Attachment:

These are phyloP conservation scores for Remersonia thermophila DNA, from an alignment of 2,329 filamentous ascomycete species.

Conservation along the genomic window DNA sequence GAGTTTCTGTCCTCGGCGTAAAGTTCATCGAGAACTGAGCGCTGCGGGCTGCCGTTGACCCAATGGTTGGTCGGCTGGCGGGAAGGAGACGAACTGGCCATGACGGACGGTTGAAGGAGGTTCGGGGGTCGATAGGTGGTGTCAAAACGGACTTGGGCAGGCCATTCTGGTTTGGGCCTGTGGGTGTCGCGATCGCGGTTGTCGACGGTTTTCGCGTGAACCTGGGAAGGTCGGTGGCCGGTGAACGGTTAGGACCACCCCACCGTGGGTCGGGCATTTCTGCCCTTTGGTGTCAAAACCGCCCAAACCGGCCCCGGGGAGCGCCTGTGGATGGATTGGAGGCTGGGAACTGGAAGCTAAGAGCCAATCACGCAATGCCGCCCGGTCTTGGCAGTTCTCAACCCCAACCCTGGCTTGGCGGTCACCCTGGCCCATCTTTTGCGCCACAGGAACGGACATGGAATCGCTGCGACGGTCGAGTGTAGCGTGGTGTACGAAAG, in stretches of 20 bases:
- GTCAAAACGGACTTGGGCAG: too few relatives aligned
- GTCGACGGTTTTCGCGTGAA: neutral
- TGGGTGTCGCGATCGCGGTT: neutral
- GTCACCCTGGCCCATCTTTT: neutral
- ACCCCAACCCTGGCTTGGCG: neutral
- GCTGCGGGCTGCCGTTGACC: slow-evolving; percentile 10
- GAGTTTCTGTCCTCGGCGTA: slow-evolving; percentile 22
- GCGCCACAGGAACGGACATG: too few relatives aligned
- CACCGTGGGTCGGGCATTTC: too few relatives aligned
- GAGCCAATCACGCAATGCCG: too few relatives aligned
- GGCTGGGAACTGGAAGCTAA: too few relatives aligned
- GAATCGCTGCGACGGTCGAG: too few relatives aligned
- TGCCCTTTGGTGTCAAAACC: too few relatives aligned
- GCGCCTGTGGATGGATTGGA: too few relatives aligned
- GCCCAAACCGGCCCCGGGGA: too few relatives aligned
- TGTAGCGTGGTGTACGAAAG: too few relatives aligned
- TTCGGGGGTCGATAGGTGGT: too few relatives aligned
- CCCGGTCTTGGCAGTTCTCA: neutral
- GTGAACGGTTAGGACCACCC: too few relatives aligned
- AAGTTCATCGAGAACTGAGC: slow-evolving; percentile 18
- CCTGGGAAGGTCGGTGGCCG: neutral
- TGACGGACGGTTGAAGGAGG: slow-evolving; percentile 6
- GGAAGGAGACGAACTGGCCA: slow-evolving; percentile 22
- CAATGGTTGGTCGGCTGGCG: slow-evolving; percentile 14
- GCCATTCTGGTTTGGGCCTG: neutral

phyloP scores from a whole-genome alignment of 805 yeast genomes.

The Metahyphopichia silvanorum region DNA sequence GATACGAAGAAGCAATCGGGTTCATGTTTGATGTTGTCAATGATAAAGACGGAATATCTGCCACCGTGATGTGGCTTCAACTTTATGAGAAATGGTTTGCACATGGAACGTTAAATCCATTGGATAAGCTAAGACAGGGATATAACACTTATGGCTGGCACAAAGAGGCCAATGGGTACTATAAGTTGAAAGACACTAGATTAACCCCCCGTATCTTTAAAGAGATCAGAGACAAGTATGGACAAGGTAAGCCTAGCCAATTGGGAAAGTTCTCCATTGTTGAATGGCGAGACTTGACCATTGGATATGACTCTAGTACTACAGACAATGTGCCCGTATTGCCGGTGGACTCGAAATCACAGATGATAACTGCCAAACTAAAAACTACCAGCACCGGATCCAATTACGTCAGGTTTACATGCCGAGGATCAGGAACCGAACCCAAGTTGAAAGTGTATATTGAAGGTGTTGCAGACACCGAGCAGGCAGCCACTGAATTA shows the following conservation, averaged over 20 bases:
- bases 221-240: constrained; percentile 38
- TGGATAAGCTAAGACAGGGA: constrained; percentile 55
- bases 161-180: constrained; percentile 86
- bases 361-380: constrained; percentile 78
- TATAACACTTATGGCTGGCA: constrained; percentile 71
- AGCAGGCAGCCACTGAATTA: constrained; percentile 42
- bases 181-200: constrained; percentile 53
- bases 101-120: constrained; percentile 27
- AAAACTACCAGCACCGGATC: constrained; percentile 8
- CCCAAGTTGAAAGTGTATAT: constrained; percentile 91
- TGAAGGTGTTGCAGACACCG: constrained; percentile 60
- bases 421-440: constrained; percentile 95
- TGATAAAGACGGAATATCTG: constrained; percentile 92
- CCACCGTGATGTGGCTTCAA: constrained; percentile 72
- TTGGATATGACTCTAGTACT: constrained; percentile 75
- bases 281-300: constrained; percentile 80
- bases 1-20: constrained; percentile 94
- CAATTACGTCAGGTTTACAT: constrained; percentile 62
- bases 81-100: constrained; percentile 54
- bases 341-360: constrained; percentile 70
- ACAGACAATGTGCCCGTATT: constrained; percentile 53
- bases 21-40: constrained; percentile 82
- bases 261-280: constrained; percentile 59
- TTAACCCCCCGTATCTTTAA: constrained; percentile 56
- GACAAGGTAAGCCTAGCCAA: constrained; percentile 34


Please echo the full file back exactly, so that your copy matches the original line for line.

These are phyloP conservation scores for Remersonia thermophila DNA, from an alignment of 2,329 filamentous ascomycete species.

Conservation along the genomic window DNA sequence GAGTTTCTGTCCTCGGCGTAAAGTTCATCGAGAACTGAGCGCTGCGGGCTGCCGTTGACCCAATGGTTGGTCGGCTGGCGGGAAGGAGACGAACTGGCCATGACGGACGGTTGAAGGAGGTTCGGGGGTCGATAGGTGGTGTCAAAACGGACTTGGGCAGGCCATTCTGGTTTGGGCCTGTGGGTGTCGCGATCGCGGTTGTCGACGGTTTTCGCGTGAACCTGGGAAGGTCGGTGGCCGGTGAACGGTTAGGACCACCCCACCGTGGGTCGGGCATTTCTGCCCTTTGGTGTCAAAACCGCCCAAACCGGCCCCGGGGAGCGCCTGTGGATGGATTGGAGGCTGGGAACTGGAAGCTAAGAGCCAATCACGCAATGCCGCCCGGTCTTGGCAGTTCTCAACCCCAACCCTGGCTTGGCGGTCACCCTGGCCCATCTTTTGCGCCACAGGAACGGACATGGAATCGCTGCGACGGTCGAGTGTAGCGTGGTGTACGAAAG, in stretches of 20 bases:
- GTCAAAACGGACTTGGGCAG: too few relatives aligned
- GTCGACGGTTTTCGCGTGAA: neutral
- TGGGTGTCGCGATCGCGGTT: neutral
- GTCACCCTGGCCCATCTTTT: neutral
- ACCCCAACCCTGGCTTGGCG: neutral
- GCTGCGGGCTGCCGTTGACC: slow-evolving; percentile 10
- GAGTTTCTGTCCTCGGCGTA: slow-evolving; percentile 22
- GCGCCACAGGAACGGACATG: too few relatives aligned
- CACCGTGGGTCGGGCATTTC: too few relatives aligned
- GAGCCAATCACGCAATGCCG: too few relatives aligned
- GGCTGGGAACTGGAAGCTAA: too few relatives aligned
- GAATCGCTGCGACGGTCGAG: too few relatives aligned
- TGCCCTTTGGTGTCAAAACC: too few relatives aligned
- GCGCCTGTGGATGGATTGGA: too few relatives aligned
- GCCCAAACCGGCCCCGGGGA: too few relatives aligned
- TGTAGCGTGGTGTACGAAAG: too few relatives aligned
- TTCGGGGGTCGATAGGTGGT: too few relatives aligned
- CCCGGTCTTGGCAGTTCTCA: neutral
- GTGAACGGTTAGGACCACCC: too few relatives aligned
- AAGTTCATCGAGAACTGAGC: slow-evolving; percentile 18
- CCTGGGAAGGTCGGTGGCCG: neutral
- TGACGGACGGTTGAAGGAGG: slow-evolving; percentile 6
- GGAAGGAGACGAACTGGCCA: slow-evolving; percentile 22
- CAATGGTTGGTCGGCTGGCG: slow-evolving; percentile 14
- GCCATTCTGGTTTGGGCCTG: neutral

phyloP scores from a whole-genome alignment of 805 yeast genomes.

The Metahyphopichia silvanorum region DNA sequence GATACGAAGAAGCAATCGGGTTCATGTTTGATGTTGTCAATGATAAAGACGGAATATCTGCCACCGTGATGTGGCTTCAACTTTATGAGAAATGGTTTGCACATGGAACGTTAAATCCATTGGATAAGCTAAGACAGGGATATAACACTTATGGCTGGCACAAAGAGGCCAATGGGTACTATAAGTTGAAAGACACTAGATTAACCCCCCGTATCTTTAAAGAGATCAGAGACAAGTATGGACAAGGTAAGCCTAGCCAATTGGGAAAGTTCTCCATTGTTGAATGGCGAGACTTGACCATTGGATATGACTCTAGTACTACAGACAATGTGCCCGTATTGCCGGTGGACTCGAAATCACAGATGATAACTGCCAAACTAAAAACTACCAGCACCGGATCCAATTACGTCAGGTTTACATGCCGAGGATCAGGAACCGAACCCAAGTTGAAAGTGTATATTGAAGGTGTTGCAGACACCGAGCAGGCAGCCACTGAATTA shows the following conservation, averaged over 20 bases:
- bases 221-240: constrained; percentile 38
- TGGATAAGCTAAGACAGGGA: constrained; percentile 55
- bases 161-180: constrained; percentile 86
- bases 361-380: constrained; percentile 78
- TATAACACTTATGGCTGGCA: constrained; percentile 71
- AGCAGGCAGCCACTGAATTA: constrained; percentile 42
- bases 181-200: constrained; percentile 53
- bases 101-120: constrained; percentile 27
- AAAACTACCAGCACCGGATC: constrained; percentile 8
- CCCAAGTTGAAAGTGTATAT: constrained; percentile 91
- TGAAGGTGTTGCAGACACCG: constrained; percentile 60
- bases 421-440: constrained; percentile 95
- TGATAAAGACGGAATATCTG: constrained; percentile 92
- CCACCGTGATGTGGCTTCAA: constrained; percentile 72
- TTGGATATGACTCTAGTACT: constrained; percentile 75
- bases 281-300: constrained; percentile 80
- bases 1-20: constrained; percentile 94
- CAATTACGTCAGGTTTACAT: constrained; percentile 62
- bases 81-100: constrained; percentile 54
- bases 341-360: constrained; percentile 70
- ACAGACAATGTGCCCGTATT: constrained; percentile 53
- bases 21-40: constrained; percentile 82
- bases 261-280: constrained; percentile 59
- TTAACCCCCCGTATCTTTAA: constrained; percentile 56
- GACAAGGTAAGCCTAGCCAA: constrained; percentile 34